Category Archives: writing

My Reasons for Writing

One of my cousins from across the miles posed a couple of great questions, giving me food for thought. He asked:

Why do you write? And why do you write about the family?

My answer to him:

First of all, I write because I know I have a story to tell. As a kid, eventually I discovered we were dirt poor. In my teens looking back, I realized that I was neglected and forced to grow up too fast. I was ashamed of my childhood and bitter for being my mama’s mother. As I “matured,” settled down, married and had children of my own, along the way I found I was a stronger person because of some of the things that I endured as a child.

Once I embraced the God of my grandparents, I became a much better person, too. NOT that I had it all together; I still had a few things to learn. But I learned that it was much better to let go of the bitterness and to forgive, than to hold onto the junk.

I also learned that I didn’t have to be a product of my environment! I could rise above the ashes like a phoenix and become so much better. That was my freedom — still is — and God has called us to liberty, not to be in prison. Sure I made some mistakes along the way, but I learned from them as well. It starts with a made-up mind! While I’ve managed to confront my past, I believe my past hasn’t spoiled me, but has prepared me for the future. I may not be perfect but whenever I stumble, I can wipe the crud off and walk on. I share my story that I might help one person – and if I have done that then I have done a good thing and God gets the glory. Photo Credit: LifeOverCancerBlog.typepad.com

I mention family because the little girl growing up — although she may have felt like she was all alone most times — was not an orphan and did not live on an island unto herself. There were others around who helped to nurture her in one fashion or another, even, the antagonists in her story. And yes, some were heroes. She cannot tell her story without mentioning those she looked up to. For it to be truthful, she had to address some real and raw emotions and mentioned the flaws — the good, the bad and the ugly.

The story is not fiction. It is written how she remembers the events that took shape in her life as a child, a teenager and into her adulthood. All the memories do not take her to a happy place. She has had to dig deep to find them. To some, those “happy” places may be simple and insignificant, but to her they were her life-line.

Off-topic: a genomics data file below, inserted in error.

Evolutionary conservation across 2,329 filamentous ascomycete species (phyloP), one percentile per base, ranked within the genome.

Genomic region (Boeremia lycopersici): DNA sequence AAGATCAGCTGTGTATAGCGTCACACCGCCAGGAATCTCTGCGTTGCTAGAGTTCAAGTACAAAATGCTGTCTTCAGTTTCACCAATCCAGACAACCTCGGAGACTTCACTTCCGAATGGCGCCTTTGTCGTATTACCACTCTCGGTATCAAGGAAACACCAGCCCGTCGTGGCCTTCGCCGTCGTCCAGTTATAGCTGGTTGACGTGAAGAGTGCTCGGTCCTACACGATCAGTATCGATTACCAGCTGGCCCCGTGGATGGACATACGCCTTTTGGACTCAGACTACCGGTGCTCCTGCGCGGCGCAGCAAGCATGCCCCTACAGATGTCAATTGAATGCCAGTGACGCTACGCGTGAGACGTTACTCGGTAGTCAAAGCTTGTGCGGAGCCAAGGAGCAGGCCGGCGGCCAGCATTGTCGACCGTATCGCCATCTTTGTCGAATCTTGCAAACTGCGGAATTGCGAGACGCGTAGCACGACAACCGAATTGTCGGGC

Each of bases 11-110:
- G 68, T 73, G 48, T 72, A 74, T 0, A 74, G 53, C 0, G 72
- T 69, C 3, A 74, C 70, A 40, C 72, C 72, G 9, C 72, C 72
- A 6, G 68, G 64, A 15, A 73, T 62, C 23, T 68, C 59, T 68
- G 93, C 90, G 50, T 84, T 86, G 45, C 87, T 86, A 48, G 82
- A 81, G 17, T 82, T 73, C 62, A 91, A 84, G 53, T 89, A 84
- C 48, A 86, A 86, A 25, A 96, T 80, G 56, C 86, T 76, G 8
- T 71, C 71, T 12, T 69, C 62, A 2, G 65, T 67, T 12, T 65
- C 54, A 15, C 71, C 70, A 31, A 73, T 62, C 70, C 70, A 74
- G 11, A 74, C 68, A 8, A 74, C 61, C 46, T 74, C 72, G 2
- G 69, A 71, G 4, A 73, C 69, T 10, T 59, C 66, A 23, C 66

His response:  

I am keeping this to remind me what it takes to be selfless.

 Thanks 

CD

I did not expect THAT answer 

© M.A. Perez 2017, All Rights Reserved

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Filed under Memoir, writing

Glamorous? Not so Much: My Life as an Author

12932601_1167941376590318_6157266493608052874_n2.jpgI published my memoirs just last year. I’ve been fortunate enough to meet some really fine people along the way, people who’ve become fans of my work. I am thrilled when they ask for my autograph and want their pictures taken with me. I love feedback. I am touched when a reader shares how my story has inspired them. I feel honored and validated. Sure it feeds my ego; it blows me away. And when I’m asked to attend a speaking engagement, a book club, or ladies’ conference, it’s such a humbling experience and never ceases to amaze me. But if I’m honest, stress also comes with the territory. I may tend to be a nervous wreck at times, and even lose my train of thought. I confess I don’t know what you see in me; I certainly haven’t forgotten from whence I’ve come from. I still notice my flaws. Don’t laugh, but I don’t even like watching myself on video, let alone listening to myself by audio.

This is all still a learning curve for me. You see: there’s a huge difference between writing and public speaking. In writing, I can structure sentences and reword phrases and paragraphs without interruptions to my heart’s content with pen and paper, or on the keyboard. I would venture to say that I am not the only wordsmith who feels this way. There are many other writers and authors out there just like me. We are not all best-selling authors. The truth is an author’s life is not all glamorous. Neither will there be warm and fuzzy feelings in reading a not-so-good book review about your work, (ask any author about that). We are mostly normal individuals–some more successful and polished than others–but none of us are perfect. We all go home and try to maintain a decent life in every way possible.

My life isn’t always about sitting pretty on top of the world riding high horses. My husband is a general contractor whose hands are rough because he prefers doing the majority of the projects himself. This line of work is abased and abound. Although his knees and back suffer the consequences and take on a beating, he takes pride in his craft. He is meticulous and thoroughly enjoys the work. Our eldest daughter is his faithful assistant. When she is not out on the field with him, she assists me with my writing projects in promoting my book. She is quite savvy in the social media department, as well as being my traveling companion to monthly book signings. I appreciate her. She is the lady behind the camera who makes me look good.